Archive for the World Events Category

Episode 56. In which I teach you how to make mince and tatties.

Posted in food, World Events with tags , , , , , , , , , , , , , on February 5, 2009 by diabetses

Firstly, get yourself a bottle of beer, or a gin and tonic, or a glass of wine, or whatever tickles your fancy.

Now.

Ingredients

  • 1 packet of mince – I use good quality lean Scottish beef mince.   We tried it once with pork mince and it was different, but very nice.
  • 4 medium-sized tatties – or fewer big ones, or more little ones
  • 1 medium-sized onion (red, white, whatever)
  • 1 small carrot
  • a handful of runner beans (optional)
  • a handful of frozen peas (optional)
  • 4 heaped teaspoons of Bisto (or whatever gravy you’re into)
  • 1 kettle of boiling water
  • A little bit of oil (olive, sunflower, whatever you want)

Preparation

The first thing to do is deal with the peeling and chopping.  You should get this out of the way early for two reasons.  Firstly, because you will have all your ingredients laid out and ready to go into the pot, and secondly because you should get the knifeplay out of the way before you get stuck into the booze.

Peel the carrot, and slice it thinly.  Get rid of the extraneous crap off the onion, and chop it up – as big as you want, it makes no difference to the recipe, it just depends on how big you like your onion chunks.  If you’re having runner beans, chop them (into about quarters or thirds).  Peel the potatoes, and chop them into chunks – for medium sized tatties, cut them into about 6 pieces each.  Basically the size of the potato chunks will dictate how long they need to cook before they’re ready, and that’s the size I work with.   You don’t want the mince to be boiled dry by the time the tatties are done, but you want them cooking for long enough for the veg to cook and the gravy flavour to go into the mince.

Put the tatties into a saucepan, and put the kettle on.

Method

Put a little bit of oil into another saucepan and put the mince in to brown.  Keep it moving, and chop it up a bit.  I’m a firm believer in mince being mince, I don’t like it when people cook with mince and leave it sitting so it cooks into lumps.  Apart from anything else, I get paranoid about whether it’s cooked properly in the middle and also the gravy flavour doesn’t go all the way through.  So keep the mince moving while it browns.

When the mince is all brown, take it over to the sink, get out a spoon (or a tiny little ladle, in my old flat there was a tiny little ladle which was perfect for this bit) and remove the excess water and oil from the pan.  Spoon it out, don’t tip it, because if you do it right you won’t lose a single piece of mince.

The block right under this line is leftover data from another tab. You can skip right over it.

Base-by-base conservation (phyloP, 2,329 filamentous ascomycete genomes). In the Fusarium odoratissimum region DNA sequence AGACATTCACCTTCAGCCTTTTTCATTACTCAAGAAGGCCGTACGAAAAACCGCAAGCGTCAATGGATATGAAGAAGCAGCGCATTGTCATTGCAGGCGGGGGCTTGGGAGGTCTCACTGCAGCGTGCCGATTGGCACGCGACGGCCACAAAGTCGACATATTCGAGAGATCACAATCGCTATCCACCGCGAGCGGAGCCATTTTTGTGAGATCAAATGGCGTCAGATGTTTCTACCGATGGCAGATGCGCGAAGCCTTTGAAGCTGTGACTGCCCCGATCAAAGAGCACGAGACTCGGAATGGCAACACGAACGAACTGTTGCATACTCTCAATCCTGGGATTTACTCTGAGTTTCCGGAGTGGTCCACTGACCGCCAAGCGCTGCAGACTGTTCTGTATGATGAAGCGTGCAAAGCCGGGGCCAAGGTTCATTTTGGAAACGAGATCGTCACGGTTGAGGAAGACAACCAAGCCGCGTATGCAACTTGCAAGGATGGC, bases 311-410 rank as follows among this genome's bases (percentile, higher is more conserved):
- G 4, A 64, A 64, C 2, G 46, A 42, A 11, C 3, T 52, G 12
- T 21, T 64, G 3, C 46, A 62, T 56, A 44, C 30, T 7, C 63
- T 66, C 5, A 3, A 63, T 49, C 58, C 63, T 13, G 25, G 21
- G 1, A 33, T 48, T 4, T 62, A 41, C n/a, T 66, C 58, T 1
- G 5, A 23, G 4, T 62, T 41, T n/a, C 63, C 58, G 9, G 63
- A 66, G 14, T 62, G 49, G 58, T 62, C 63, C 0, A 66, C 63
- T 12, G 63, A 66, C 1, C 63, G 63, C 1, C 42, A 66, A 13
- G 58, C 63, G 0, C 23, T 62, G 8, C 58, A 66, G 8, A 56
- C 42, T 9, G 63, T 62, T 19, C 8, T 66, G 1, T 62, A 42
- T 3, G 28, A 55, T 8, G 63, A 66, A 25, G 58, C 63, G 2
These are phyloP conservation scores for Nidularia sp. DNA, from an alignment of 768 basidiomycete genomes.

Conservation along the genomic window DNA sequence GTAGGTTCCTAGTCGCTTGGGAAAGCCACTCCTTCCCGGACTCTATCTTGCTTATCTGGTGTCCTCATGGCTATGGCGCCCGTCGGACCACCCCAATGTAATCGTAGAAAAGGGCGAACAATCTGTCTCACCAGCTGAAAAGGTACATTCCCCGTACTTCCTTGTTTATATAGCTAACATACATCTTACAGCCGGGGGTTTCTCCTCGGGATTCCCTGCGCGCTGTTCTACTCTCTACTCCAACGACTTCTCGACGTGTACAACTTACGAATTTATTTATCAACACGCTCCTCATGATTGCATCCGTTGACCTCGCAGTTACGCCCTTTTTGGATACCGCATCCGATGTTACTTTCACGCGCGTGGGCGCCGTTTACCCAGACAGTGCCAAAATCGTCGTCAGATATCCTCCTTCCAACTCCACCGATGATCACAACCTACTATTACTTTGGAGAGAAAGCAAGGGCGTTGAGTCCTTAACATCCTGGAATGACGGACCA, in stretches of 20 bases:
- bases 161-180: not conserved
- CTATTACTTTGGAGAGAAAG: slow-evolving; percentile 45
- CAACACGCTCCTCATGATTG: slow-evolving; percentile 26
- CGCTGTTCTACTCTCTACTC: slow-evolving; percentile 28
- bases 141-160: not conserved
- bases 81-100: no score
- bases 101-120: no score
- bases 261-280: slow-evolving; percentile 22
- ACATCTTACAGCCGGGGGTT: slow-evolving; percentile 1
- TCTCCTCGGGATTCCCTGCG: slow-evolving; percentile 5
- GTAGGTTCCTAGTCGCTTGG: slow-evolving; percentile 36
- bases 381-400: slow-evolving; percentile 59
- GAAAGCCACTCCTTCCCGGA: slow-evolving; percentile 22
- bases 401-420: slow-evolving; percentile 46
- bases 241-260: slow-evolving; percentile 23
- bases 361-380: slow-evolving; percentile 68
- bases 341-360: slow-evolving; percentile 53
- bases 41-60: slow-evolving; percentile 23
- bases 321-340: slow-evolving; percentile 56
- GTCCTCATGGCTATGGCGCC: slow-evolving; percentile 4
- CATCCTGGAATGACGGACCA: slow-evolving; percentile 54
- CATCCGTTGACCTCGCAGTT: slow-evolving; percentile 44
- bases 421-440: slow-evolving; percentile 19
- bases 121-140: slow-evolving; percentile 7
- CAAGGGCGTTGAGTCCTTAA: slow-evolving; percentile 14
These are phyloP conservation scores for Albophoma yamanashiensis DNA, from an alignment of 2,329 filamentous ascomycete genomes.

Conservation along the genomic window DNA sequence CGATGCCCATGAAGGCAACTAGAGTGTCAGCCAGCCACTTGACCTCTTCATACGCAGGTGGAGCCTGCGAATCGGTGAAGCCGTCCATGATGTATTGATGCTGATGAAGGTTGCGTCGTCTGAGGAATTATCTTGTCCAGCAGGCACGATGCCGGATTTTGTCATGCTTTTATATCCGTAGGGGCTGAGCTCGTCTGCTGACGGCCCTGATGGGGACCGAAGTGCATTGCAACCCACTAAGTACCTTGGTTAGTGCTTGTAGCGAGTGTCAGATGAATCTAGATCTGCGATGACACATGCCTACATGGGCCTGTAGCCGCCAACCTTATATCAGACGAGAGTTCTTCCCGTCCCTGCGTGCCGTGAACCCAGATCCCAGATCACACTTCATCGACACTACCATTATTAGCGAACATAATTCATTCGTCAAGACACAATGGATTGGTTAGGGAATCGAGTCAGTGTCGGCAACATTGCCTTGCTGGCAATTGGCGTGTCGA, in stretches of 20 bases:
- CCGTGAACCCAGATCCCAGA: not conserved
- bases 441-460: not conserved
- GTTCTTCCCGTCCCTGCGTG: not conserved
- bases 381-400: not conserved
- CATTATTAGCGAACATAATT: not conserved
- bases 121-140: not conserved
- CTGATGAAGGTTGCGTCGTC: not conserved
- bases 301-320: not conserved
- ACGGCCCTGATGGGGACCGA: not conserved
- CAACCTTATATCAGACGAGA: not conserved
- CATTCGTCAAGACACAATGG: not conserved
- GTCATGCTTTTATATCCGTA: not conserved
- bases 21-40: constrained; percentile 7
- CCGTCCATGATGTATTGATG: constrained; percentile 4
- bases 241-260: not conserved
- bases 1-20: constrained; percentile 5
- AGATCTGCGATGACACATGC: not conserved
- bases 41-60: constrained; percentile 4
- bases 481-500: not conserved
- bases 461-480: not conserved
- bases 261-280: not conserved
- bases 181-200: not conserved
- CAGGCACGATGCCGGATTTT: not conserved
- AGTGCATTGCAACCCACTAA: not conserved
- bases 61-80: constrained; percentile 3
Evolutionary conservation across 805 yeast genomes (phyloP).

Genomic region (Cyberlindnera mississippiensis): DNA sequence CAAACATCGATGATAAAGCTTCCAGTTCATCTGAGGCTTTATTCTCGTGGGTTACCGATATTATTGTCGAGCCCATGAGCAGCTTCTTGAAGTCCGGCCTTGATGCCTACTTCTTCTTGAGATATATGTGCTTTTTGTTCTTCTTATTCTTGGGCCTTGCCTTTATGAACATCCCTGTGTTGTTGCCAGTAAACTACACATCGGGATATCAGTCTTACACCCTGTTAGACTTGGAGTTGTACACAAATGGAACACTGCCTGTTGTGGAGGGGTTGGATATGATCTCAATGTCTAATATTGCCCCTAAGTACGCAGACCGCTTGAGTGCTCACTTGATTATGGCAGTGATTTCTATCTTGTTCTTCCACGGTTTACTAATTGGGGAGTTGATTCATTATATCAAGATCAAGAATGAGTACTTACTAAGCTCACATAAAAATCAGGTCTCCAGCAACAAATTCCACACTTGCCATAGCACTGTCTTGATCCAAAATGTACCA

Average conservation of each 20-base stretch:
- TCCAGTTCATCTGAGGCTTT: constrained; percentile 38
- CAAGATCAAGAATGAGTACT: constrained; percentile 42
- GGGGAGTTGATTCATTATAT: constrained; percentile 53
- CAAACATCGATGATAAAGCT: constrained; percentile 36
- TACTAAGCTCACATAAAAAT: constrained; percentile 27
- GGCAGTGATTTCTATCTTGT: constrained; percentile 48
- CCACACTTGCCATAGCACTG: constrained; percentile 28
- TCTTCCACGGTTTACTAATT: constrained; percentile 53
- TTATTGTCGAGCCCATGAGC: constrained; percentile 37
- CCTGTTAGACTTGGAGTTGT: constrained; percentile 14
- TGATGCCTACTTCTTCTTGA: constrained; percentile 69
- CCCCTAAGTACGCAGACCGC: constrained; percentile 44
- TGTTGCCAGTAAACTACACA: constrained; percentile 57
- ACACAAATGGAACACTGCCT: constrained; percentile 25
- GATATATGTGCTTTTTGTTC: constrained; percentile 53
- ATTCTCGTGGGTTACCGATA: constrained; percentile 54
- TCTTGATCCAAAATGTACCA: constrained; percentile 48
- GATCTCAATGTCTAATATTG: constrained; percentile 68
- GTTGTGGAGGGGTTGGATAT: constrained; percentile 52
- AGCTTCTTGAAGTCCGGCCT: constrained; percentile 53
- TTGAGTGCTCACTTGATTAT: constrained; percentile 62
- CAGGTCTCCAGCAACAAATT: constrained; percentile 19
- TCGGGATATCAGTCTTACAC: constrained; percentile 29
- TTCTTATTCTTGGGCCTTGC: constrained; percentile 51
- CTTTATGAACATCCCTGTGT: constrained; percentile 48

Now put the pan of mince back on the heat and put the chopped up onion in with it.  Mix it all about, keep an eye on it because now that there’s no water and fat glugging around the pan it’ll start to sizzle a bit, and you don’t want it to burn.  Put the Bisto in a jug and make yourself half a pint of gravy.  Mix it up properly with a fork, no lumps please, that’s rubbish that is.  Pour the gravy in the pan, and chuck in the carrot (and runner beans and/or peas if you so desire).  Leave it simmering, not boiling.

Pour a load of the kettle water into the pan with the tatties in, and bring it to the boil.  Some people start with cold water but I can’t be doing with standing there for half an hour until the water reaches lukewarm.  When the tatties are boiling, make sure the water’s rolling nicely, and stir the mince, and go and sit down and drink your booze.

Now the length of time you leave it will depend on the size of the chunks of potato you started with, but mine usually take half an hour or so.  Check on everything every ten minutes, or whenever you happen to be in the kitchen for a refill/smoke/to let the cat out.  Your mince shouldn’t boil dry or even thicken to any significant degree, but you don’t want it sticking to the bottom of the pan through sheer laziness.

When the tatties are cooked, put them into a collander along with a lump of butter and chuck them around a bit with a wooden spoon.  This is an invention of My Man that we’d never tried until tonight, but let me tell you, it was yummy.

Serving up

Put the tatties on your plate, and spoon on the mince (with gravy and veg).

When you serve this dinner, it will look like many other meals – a saucy meaty vegetabley mixture on top of starchy goodness.  What you want to do next is to use your fork to mash up the tatties (insofar as this is still needed after the collander-bashing), and mix it all up with the mincy gravy, so you end up with a big pale brown gooey mixture.

This is yummy.

It is also very nice with red cabbage on the side, but only the red cabbage my mum used to make at home, not the stuff you get in jars.

And there you have mince and tatties.

In other news

Incidentally, My Man says that Mount Redoubt has just erupted, it’s not hit the news yet, you heard it here first.  Actually, since I only have about four readers and they probably read this the day after I write it, you probably heard it all over the news, but as of now, 10.30pm on Thursday 5 February 2009, nobody knows about it except the weather geeks looking at storm images and noticing the big red circle over Mount Redoubt, which must mean massive heat expenditure and ash plume.

Diabetic moment of the day

Today 4 units of Novorapid was too much at lunchtime.  That’s just stupid.  I think my diabetes is getting better.

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